Attention at farm level, especially those involved in fattening, is switching to bringing cattle in off grass and onto finishing diets.

As we approach the dead centre of autumn, the quality and feed value that was once in spring and summer grass is starting to disappear.

In the coming weeks, the nutritional value of grass will continue to diminish and beef finishers will be forced to look at concentrate supplementation to put an adequate fat cover on cattle prior to slaughter.

In instances where cattle are housed, especially under 16 month bull finishing systems, it’s not uncommon for the concentrate feeding level to exceed 10kg/day.

And, given the costs and strict factory specifications involved, it’s important that cattle don’t miss a beat during the intensive finishing period.

One such factor that could have a negative impact on the performance achieved by your cattle is acidosis.

Furthermore, it’s critical that you are getting bang for your buck when it comes to the diets being using on your farm.

AB Vista’s Michael Woodrow recently explained how acidosis – both clinical and sub-acute – can have a negative impact on animal performance.

“Acidosis is a big problem; but there’s various definitions and ways of measuring it.

“Sub-acute ruminal acidosis is a massive problem for us and it’s a condition that all ruminant nutritionists are striving to improve.

“Most people consider full-blown acidosis to occur in ruminants when the rumen pH drops below 5.5. If the pH drops below 5.8, we call it sub-acute ruminal acidosis or SARA.

“At this level, the bacteria in the rumen start to be destroyed and lose some of their capacity to break down the contents of the rumen.”

Woodrow also touched on the extent of the problem, saying: “It’s estimated that one in three intensively-finished beef cattle suffer from acidosis.

Globally, it’s the second most common reason why animals are pulled from feedlots; following only respiratory diseases.

To help ease the burden of acidosis, the AB Vista Technical Sales Manager recommends the use of Acid Buf – a product that conditions the rumen and allows it to work more effectively.

“The honeycomb structure of Acid Buf offers unique buffering capacity over chemical buffering materials such as sodium bicarbonate.

“Acid Buf breaks down more acid over a longer period of time, thus allowing the rumen contents to be assimilated.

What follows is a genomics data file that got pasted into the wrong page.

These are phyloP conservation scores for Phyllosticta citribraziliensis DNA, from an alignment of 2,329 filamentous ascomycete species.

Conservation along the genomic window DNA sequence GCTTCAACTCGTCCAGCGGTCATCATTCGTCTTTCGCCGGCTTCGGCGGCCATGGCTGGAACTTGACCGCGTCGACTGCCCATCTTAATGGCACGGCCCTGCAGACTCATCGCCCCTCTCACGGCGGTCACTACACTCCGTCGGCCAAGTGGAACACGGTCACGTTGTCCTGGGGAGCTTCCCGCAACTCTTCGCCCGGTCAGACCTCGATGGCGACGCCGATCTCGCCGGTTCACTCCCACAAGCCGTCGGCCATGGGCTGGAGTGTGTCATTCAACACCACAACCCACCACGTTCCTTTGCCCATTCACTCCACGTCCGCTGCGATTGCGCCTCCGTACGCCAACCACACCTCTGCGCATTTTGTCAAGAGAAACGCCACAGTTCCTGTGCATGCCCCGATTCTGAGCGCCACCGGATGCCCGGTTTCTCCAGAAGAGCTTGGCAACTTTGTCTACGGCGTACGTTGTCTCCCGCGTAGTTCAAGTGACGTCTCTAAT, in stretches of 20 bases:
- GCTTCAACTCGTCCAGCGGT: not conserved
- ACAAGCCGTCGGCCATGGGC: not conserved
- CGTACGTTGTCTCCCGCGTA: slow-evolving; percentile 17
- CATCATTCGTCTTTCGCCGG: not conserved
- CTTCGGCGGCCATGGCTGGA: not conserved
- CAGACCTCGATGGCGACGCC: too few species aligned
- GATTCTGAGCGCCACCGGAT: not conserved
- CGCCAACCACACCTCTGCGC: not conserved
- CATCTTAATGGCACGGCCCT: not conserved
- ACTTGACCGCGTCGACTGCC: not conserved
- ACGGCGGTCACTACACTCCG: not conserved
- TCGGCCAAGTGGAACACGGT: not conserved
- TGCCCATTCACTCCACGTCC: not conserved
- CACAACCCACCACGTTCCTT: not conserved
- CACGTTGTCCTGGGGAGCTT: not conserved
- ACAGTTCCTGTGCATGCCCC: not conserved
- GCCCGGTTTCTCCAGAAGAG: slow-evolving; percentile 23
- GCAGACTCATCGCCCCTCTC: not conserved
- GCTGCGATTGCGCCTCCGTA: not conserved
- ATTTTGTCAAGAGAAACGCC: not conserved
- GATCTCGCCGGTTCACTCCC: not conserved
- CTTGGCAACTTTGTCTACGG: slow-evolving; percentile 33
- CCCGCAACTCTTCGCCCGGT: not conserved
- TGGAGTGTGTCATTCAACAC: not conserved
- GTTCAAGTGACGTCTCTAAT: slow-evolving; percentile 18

“Acid Buf also has more than double the buffering capacity of sodium bicarbonate and it reduces the critical time when the pH of the rumen is below 5.5.”

Citing research work from the University of Milan, he added: “Increased feed conversion, better growth rates and a more consistent rumen pH were some of the main benefits seen when Acid Buf was used in intensive beef finishing diets.

“Aggression in young bulls was also significantly reduced and, as a result, the eating quality of the beef produced was much better,” he said.

Where does Acid Buf come from?

Acid Buf is manufactured from red seaweed, which is harvested from the clean, unpolluted waters off the coast of Iceland.

Typically, the inclusion rate is 25-50g/animal/day for animals under intensive finishing systems. At the higher rate, that equates to a cost of approximately 3c/animal/day – about 40% of the cost of sodium bicarbonate.

AgriLand recently visited the facility in Bildudalur in the north-west of Iceland where the product is harvested from the sea by Celtic Sea Minerals – an Irish company with 60 employees and factories in Iceland and Castletownbere, Co. Cork.

John Lawlor of Celtic Sea Minerals, explained the process of harvesting.

“As red seaweed grows, it absorbs 74 different minerals from the seawater. Principally, it’s 30% calcium, 5% magnesium and other minerals to varying degrees.

“As the plant is growing and absorbing these minerals, it calcifies and the tips of the plant start to turn white. Over time, the tips on the plant grow more and more brittle and break off. They are then carried away to a separate area called a dead material deposit.

“As a company, we only harvest from the dead material deposits; we don’t go near live plants at all. In a way, what we are doing doesn’t affect the sustainability of the plant because we don’t go near the live plant.” he said.

When the ship goes out to harvest, he said, it follows a defined grid pattern and it only goes where the deposits are.

“That information is shared and governed by the Icelandic Environmental Agency and the Marine Institue of Iceland.”

The company has a licence to harvest 50,000t of the product from the fjord in Iceland each year – a tiny proportion of the 22 million tonnes located in the waters of Bildudalur.

“Essentially, the ship hoovers up the deposited material before it is brought ashore for processing. Once on shore, the collected material undergoes a rigorous screening process, before the product is dried and packaged for distribution to Castletownbere, Co. Cork.

Once on shore, the collected material undergoes a rigorous screening process. This removes stones and seashells before the product is dried and packaged for distribution to Castletownbere, Co. Cork.

“The product is packed in bulk bags and is shipped in 4,000t batches to Castletownbere in west Cork.

On arrival in Castletownbere, it’s blended and packed; 65% of the product is sold in 25kg bags to over 40 different countries.

Lawlor added: “The Acid Buf brand was developed and launched in 1994 and it’s our main brand globally. Australia is our biggest market at the moment; Saudi Arabia is a very big market; and India is growing very quickly.

“We know it’s a product that works on all different systems and it’s something that gives the product a lot of confidence when we bring the product into new markets,” he said.

The product is marketed in Ireland and the UK by AB Vista, the Irish headquarters of which are located in Randalstown, Co. Antrim.